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In one of the more obscure New Deal programs of the Great Depression, three “Greenbelt Towns” were designed by the US government. The communities were intended to fuse the best of the urban and rural, and offer affordable housing for farmers displaced by the Dust Bowl, and city dwellers who were out of work. Although the plan, spearheaded by former economics professor Rexford Tugwell for Franklin D. Roosevelt’s Resettlement Administration (RA), was to construct hundreds of these towns, only three were built: Greenbelt, Maryland; Greenhills, Ohio; and Greendale, Wisconsin.
Over seven decades after their development photographer Jason Reblando visited each of these Greenbelt Towns and captured their idyllic rows of houses, contemporary residents, and decayed Depression-era features. A selection of his images are published in the book New Deal Utopias, recently released by Kehrer Verlag. The Illinois-based Reblando regularly explores the built environment and its human history in his work, including a series on the route of the Bataan Death March, and Outside Public Housing on the public housing of Chicago. His documentary-style photographs of the 1930s communities capture their distinct layouts that considered societal and natural harmony, all inspired by England’s Garden City movement.
“Shared courtyards and intersecting walkways were designed to encourage social cohesion among the residents,” Natasha Egan, executive director of the Museum of Contemporary Photography at Columbia College Chicago, writes in a book essay. “The schools, shops, and community buildings were run cooperatively. Collectively, the residents reflected a social experiment in demographic diversity, as the RA handpicked each family who lived there to bring together a cross-section of income levels and religious beliefs, as well as people the RA believed would make positive contributions to the community.”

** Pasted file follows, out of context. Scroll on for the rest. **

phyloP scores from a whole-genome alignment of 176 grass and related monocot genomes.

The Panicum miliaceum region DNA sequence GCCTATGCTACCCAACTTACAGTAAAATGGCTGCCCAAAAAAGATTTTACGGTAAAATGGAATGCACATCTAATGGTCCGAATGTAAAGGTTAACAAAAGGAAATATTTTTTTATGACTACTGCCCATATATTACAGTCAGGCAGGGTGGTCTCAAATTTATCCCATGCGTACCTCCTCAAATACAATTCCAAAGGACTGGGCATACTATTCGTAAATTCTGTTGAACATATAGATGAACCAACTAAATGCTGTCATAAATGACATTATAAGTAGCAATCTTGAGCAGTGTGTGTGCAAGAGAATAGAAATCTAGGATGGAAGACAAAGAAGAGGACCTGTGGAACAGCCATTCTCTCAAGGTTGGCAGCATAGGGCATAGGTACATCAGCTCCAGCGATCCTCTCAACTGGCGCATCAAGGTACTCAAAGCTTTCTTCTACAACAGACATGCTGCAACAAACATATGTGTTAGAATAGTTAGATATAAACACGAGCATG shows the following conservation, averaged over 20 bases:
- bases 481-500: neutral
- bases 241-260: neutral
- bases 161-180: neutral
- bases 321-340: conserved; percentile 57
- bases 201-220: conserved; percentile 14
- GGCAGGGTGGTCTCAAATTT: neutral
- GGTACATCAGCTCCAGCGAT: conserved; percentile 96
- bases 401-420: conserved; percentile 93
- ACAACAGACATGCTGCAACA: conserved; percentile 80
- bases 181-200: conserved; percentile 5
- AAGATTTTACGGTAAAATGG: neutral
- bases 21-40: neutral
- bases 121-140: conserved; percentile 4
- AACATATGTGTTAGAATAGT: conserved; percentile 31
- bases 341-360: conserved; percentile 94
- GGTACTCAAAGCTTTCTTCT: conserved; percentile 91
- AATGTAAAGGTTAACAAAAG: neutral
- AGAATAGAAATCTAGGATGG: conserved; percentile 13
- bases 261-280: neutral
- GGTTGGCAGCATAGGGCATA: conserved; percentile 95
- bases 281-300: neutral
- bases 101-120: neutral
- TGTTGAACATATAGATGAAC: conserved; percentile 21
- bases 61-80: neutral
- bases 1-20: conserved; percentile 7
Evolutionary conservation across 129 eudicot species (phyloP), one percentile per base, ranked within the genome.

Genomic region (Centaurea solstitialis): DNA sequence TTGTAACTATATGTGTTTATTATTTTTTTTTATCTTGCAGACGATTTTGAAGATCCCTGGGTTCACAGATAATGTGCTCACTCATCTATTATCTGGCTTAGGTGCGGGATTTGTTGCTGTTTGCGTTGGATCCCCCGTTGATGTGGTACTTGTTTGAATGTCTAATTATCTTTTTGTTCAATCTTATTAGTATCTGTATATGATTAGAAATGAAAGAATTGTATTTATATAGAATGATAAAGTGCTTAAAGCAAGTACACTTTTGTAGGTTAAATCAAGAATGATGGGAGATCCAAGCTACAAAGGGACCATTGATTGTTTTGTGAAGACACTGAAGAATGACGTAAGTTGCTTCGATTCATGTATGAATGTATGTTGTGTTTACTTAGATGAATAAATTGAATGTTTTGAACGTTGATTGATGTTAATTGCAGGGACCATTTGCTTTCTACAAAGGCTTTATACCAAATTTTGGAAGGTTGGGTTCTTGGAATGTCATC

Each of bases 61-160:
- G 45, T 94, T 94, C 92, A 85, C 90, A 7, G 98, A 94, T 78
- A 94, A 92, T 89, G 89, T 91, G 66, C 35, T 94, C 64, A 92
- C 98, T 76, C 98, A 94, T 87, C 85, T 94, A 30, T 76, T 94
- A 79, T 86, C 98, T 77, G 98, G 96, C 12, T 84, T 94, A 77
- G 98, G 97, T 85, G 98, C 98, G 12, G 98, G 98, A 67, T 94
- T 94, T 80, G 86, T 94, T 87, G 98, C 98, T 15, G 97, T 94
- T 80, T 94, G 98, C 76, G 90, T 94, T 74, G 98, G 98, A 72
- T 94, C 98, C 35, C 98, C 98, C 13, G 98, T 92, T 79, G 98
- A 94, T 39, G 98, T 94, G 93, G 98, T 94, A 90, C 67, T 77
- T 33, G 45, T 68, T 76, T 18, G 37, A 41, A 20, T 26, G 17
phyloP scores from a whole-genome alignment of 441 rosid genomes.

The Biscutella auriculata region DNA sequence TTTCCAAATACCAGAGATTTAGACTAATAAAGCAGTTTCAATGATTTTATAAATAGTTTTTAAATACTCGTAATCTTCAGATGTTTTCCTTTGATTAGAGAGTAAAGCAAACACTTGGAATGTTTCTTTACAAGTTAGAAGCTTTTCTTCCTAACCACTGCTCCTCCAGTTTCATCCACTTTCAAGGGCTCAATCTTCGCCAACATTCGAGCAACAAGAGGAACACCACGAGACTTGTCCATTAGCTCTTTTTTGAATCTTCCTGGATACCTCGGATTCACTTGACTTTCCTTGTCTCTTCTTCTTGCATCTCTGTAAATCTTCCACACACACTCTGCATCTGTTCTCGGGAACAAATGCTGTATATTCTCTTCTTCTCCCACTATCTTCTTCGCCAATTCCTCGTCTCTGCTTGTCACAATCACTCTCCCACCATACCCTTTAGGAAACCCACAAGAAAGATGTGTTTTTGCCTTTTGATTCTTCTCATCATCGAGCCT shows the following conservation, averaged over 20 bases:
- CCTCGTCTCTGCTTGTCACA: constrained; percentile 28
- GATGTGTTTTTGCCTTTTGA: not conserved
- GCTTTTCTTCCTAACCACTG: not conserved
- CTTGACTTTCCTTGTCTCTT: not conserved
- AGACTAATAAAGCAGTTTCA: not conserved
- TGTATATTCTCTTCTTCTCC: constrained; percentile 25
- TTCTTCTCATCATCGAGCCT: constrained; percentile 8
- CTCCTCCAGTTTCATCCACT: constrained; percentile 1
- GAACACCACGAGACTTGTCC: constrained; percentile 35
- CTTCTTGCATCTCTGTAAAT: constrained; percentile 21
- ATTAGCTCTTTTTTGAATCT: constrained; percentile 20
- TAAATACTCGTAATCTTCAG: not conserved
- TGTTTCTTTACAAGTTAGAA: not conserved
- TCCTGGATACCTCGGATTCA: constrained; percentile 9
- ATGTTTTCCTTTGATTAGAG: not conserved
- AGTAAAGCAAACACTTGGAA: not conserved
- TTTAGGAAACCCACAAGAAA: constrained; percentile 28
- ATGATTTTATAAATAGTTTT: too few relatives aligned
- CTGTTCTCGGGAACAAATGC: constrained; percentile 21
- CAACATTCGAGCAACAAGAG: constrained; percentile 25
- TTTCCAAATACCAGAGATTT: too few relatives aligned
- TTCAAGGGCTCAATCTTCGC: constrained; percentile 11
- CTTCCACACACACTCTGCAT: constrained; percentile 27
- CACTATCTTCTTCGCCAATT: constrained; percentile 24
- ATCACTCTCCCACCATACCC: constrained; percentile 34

Like most attempts at a built utopia, the Greenbelt Towns were not entirely successful. Financial struggles and conservative anxiety about their socialistic tendencies both marred the program. Today, they are no longer overseen by the government. “Always uncomfortable with this form of government land ownership, Congress began pushing in earnest for a sell-off in 1947,” sociologist and New Deal historian Robert Leighninger Jr. writes in a New Deal Utopias essay. “Various non-profit tenant and veterans groups managed to buy parts of the towns, other parts were sold at auction, public facilities were sold to local governments, and the liquidation was complete by 1954. Sadly, the natural boundary of forestland in Greenbelt would eventually be devoured by private developers and highways.”
Reblando frames many of the town features that brought nature into the daily lives of the citizens, such as an underpass in Greenbelt where pedestrians can walk through a park without interruption, and the lush lawns of Greendale, where one white house has a daffodil flourish to distinguish it from its neighbors. Yet the winding forest paths and benches by the artificial lakes are often empty, as over the decades people moved away from the communal lifestyle instilled by Tugwell. Visitors today could easily mistake a Greenbelt Town for just another American suburb.
But in the attention to open spaces for fresh air, and grand community centers and village halls, are traces of this ambitious alternative to the harsh living conditions of the Great Depression. As the United States continues to struggle with affordable housing, revisiting the idealism of the Greenbelt Towns is a chance to consider its success and failure. In 1936, Roosevelt stated upon visiting Greenbelt: “Although I have seen the blueprints of Greenbelt, the actual sight itself exceeds anything I have dreamed of. I wish everyone in the country could see it.”
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